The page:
The obsessive interests that consume many kids on the spectrum may turn out to be pathways to growth
A debate is growing among experts over how to meet their urgent needs
The path to wrongdoing is sometimes more like a cliff than a slippery slope
When reading people's emotions, careful thinking may pay off
Poverty may affect the size, shape and functioning of a young child's brain. Would a cash stipend to parents help prevent harm?
When it comes to cultivating genius, talent matters, but motivation may matter more
Savvy Psychologist Dr. Ellen Hendriksen offers 6 reasons why, instead of shooting for the stars, we aim straight for our foot
Flagging children early offers the possibility of more effective treatment
Social media charity campaigns spread like wildfire but burn out fast
The psychological cost of these jams may be underestimated
Before cell phones, rural peoples around the world communicated with elaborate languages constructed of whistles.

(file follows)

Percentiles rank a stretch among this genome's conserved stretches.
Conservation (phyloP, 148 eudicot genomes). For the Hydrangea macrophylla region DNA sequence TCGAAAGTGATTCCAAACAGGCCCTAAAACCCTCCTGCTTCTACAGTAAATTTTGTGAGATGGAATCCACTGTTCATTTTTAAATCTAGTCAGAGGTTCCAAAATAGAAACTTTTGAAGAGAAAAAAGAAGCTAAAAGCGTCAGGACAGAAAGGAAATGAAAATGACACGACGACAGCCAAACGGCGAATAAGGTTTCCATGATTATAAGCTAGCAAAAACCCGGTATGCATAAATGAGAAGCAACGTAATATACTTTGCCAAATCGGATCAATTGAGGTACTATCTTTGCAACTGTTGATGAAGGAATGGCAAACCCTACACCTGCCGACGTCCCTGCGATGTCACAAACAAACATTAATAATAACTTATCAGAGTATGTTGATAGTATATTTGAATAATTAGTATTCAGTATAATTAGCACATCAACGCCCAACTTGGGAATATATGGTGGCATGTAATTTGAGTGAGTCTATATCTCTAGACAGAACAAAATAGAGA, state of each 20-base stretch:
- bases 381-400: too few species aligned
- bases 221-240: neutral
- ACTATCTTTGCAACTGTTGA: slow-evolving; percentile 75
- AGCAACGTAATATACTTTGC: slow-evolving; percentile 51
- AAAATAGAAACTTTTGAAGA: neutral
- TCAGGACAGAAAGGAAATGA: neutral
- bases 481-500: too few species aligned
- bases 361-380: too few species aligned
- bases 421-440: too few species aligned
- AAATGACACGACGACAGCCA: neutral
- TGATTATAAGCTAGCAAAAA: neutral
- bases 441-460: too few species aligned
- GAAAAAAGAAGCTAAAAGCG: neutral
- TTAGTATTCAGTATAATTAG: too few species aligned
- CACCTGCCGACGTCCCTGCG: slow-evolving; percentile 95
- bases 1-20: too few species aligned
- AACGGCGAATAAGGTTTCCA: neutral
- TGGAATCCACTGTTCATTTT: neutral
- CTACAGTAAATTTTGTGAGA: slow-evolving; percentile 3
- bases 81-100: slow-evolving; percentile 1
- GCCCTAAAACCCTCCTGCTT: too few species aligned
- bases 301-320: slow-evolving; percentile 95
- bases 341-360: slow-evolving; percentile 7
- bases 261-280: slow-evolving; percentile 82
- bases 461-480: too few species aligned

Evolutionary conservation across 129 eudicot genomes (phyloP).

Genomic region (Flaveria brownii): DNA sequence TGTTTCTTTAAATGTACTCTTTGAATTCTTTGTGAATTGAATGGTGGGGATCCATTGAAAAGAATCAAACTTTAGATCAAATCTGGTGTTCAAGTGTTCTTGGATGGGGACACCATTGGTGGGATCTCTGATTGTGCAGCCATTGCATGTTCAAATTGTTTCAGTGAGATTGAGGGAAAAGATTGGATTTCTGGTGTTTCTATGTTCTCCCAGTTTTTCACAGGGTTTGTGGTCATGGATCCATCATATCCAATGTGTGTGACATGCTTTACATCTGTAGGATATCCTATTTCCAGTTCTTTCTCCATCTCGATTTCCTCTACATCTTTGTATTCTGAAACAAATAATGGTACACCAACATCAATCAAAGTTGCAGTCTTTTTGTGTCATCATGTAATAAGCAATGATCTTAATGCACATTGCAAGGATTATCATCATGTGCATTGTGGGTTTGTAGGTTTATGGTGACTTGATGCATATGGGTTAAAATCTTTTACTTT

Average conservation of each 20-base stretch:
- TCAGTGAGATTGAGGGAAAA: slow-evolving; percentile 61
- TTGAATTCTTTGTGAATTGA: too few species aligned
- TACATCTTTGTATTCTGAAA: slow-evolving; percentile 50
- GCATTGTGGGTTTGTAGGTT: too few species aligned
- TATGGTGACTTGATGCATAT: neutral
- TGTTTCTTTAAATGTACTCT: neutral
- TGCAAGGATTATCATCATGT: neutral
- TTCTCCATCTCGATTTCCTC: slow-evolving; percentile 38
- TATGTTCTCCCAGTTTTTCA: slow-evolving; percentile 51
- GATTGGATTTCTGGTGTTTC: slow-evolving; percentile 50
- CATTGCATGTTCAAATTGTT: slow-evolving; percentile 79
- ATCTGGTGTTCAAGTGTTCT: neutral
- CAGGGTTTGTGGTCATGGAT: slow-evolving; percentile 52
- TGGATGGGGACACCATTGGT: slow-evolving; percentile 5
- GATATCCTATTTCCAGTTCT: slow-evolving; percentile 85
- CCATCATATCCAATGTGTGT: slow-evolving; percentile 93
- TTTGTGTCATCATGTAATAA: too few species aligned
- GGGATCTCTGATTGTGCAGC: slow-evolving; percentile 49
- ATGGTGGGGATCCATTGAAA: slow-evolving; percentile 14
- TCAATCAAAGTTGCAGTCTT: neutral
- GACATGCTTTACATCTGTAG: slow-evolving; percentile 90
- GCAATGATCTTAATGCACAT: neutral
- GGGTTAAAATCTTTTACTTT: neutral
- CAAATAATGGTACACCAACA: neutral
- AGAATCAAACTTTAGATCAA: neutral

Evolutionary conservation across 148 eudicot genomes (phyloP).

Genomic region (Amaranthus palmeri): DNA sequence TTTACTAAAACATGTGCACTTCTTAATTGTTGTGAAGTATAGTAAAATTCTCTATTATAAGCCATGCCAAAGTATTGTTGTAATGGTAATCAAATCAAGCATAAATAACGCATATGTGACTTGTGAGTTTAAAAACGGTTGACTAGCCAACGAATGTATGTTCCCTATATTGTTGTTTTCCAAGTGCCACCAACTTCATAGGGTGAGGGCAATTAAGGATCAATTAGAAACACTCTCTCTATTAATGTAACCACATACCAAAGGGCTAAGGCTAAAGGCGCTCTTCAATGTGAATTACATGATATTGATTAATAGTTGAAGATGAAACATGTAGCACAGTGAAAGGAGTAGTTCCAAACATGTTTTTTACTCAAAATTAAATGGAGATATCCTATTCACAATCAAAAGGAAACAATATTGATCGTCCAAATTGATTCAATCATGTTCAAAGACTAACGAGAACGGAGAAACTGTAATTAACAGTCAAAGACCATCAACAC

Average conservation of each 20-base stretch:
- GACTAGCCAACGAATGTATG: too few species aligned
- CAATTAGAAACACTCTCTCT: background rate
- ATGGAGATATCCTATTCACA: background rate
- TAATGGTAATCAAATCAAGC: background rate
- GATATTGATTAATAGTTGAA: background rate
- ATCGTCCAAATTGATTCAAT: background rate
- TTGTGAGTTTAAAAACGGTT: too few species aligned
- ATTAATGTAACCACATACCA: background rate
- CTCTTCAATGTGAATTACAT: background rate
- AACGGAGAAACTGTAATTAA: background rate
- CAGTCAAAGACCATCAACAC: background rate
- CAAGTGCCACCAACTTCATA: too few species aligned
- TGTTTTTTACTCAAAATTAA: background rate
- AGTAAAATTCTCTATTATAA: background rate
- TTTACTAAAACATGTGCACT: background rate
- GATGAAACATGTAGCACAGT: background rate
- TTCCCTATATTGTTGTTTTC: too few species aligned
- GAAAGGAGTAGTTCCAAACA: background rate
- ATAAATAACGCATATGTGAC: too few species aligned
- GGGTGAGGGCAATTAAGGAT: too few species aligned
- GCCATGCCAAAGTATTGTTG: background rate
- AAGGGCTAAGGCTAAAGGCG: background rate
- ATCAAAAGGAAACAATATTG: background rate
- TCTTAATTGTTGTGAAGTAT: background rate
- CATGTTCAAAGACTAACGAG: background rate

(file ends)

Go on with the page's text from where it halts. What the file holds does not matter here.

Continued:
A new study reveals how we judge the best dancers
Women rate a man they see with an attractive woman as more desirable than an unattached man. Erika Beras reports.
The push for rigorous prekindergarten education has overlooked the evidence on how young kids really learn best
A look inside the March/April issue of Scientific American Mind
Science contemplates the incomprehensible
Charles Platkin, director of the New York City Food Policy Center at Hunter College, published tips on what it would take to burn off the calories we typically consume during the Super Bowl
A "self-enhancement" effect that can have negative consequences for all of us
Researchers see some promise in ibogaine, a well-known hallucinogen, and related compounds